Each morning in Lecco, Italy, a city just northeast of Milan, 450 students travel along 17 bus routes to ten different elementary schools near Lake Como. It is known as the piedibus, which literally means “foot-bus” in Italian.
The program is expanding in different parts of Europe and some cities in the United States. However, as parents, would you risk the chance of your child getting involved in a pedestrian accident on their way to school?
The pedestrian accident attorneys at our law firm do not frown on innovative ideas, per say, but we do have to consider the possibility that routes like these are more dangerous and cause considerable childrens injuries. This idea would probably work in rural areas of the country, but definitely not in large metropolitan areas where there are far too many drivers and far too many unknown factors that can cause car accidents.
A mixture of paid staff members and volunteers wear neon yellow vests leading lines of walking students along the streets of Lecco to provide prevention in the event of any kind of car accident. More than half of the students utilize the walking bus route. Lecco’s foot-bus was the first in Italy, but more have popped up in Europe as well as in the American cities of Columbia, Missouri, Marin County, California and Boulder, Colorado.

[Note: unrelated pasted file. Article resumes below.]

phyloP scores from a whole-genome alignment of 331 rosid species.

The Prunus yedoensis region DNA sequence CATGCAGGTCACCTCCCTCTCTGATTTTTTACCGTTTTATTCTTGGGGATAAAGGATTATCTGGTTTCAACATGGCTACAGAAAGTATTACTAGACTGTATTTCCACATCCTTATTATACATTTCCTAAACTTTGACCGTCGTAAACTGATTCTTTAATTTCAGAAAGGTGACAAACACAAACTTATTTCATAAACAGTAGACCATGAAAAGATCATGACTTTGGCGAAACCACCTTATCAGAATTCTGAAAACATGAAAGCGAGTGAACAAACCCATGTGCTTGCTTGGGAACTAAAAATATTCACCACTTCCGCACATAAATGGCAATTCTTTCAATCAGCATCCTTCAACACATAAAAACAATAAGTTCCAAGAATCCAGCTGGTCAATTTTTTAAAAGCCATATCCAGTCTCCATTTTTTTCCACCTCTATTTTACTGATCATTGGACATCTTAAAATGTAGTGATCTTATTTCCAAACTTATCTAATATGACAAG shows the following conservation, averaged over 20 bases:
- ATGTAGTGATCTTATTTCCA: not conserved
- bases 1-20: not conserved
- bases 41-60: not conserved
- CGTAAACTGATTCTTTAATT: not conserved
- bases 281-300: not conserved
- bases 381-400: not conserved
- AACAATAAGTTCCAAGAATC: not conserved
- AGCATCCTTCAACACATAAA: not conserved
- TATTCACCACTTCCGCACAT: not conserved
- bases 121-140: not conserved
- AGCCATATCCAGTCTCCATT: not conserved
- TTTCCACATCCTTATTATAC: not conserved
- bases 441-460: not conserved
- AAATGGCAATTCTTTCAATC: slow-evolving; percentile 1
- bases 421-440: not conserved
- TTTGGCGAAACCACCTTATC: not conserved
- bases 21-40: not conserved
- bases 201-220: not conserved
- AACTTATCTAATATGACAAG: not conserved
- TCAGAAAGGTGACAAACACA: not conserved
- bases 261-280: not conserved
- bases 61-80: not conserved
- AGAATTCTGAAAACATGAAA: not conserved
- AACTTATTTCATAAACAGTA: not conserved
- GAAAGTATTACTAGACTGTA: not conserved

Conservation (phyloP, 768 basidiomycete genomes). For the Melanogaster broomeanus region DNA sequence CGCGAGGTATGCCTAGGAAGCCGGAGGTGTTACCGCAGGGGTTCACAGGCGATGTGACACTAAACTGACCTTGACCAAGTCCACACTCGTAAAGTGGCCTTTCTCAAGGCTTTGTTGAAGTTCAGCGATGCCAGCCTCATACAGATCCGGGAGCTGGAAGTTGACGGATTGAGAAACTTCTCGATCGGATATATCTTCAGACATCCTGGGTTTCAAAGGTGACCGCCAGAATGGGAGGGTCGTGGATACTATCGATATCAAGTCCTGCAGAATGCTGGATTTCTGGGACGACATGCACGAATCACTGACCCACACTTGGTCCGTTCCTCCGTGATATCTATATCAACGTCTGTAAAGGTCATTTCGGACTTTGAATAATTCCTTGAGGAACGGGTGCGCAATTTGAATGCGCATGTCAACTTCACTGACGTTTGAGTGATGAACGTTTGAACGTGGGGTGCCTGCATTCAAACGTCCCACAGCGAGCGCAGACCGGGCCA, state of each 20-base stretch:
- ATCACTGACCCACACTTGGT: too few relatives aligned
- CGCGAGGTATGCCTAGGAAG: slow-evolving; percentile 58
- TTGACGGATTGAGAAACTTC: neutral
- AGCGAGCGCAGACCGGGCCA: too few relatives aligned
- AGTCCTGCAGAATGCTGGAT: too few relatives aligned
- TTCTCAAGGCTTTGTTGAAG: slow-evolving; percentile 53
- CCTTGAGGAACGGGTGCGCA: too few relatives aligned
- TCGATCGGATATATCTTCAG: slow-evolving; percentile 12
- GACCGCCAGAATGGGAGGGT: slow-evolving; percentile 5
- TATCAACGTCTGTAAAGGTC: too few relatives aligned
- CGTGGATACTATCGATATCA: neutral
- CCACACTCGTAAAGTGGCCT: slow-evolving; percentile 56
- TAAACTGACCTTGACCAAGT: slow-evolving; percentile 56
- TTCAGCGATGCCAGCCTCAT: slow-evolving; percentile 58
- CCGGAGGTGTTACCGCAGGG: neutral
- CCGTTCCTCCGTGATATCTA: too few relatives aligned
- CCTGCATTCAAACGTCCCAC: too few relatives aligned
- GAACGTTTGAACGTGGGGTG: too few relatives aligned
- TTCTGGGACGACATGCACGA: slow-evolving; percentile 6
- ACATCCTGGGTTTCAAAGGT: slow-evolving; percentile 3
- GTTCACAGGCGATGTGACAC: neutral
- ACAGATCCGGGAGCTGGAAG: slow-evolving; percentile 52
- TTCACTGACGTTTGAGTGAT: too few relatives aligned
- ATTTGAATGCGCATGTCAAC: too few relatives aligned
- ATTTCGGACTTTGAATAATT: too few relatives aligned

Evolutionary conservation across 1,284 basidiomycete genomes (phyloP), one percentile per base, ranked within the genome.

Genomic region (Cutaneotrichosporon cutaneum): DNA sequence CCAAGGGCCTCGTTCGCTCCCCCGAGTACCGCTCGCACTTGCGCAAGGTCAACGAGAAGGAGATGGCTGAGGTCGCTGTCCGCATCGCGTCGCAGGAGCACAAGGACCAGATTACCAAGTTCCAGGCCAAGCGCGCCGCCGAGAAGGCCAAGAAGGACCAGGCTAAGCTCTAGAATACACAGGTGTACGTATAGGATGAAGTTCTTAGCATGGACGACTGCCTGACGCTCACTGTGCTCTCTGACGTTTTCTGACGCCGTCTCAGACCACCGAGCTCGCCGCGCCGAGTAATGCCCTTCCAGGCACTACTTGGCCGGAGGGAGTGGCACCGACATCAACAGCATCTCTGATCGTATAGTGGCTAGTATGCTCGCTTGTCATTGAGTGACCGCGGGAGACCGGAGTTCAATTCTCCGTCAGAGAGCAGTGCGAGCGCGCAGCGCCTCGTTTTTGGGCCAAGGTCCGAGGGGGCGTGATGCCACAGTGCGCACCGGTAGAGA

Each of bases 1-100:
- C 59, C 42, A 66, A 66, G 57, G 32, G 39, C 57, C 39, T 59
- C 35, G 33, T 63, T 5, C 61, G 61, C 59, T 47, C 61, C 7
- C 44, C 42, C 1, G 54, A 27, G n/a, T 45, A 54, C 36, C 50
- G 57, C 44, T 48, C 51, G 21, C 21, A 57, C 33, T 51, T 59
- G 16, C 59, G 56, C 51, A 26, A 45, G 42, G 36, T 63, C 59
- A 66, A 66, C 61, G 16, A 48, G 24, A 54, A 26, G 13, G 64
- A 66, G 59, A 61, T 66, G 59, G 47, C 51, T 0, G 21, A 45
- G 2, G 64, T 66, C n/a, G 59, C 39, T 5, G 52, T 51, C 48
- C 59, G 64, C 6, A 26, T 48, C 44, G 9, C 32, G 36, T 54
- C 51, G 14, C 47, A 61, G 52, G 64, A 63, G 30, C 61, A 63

The city of Lecco contributes roughly $20,000 annually towards organizing and providing staff members for the piedibus.
“I get to see my friends and we feel special because we know it’s good for the environment,” said a 9-year-old student said.
Our pedestrian accident attorneys still worry about the potential for wrongful death in this scenario, as well as seeing an increase in medical treatments for child who were hit by a car, but know that only time will tell if this kind of set-up works out in the end.
Call us now at 1-858-551-2090 or click here for a free consultation with an experienced car accident attorney and find out how we can help you. We speak English and Spanish, and we look forward to providing advice for your case. No fee if no recovery.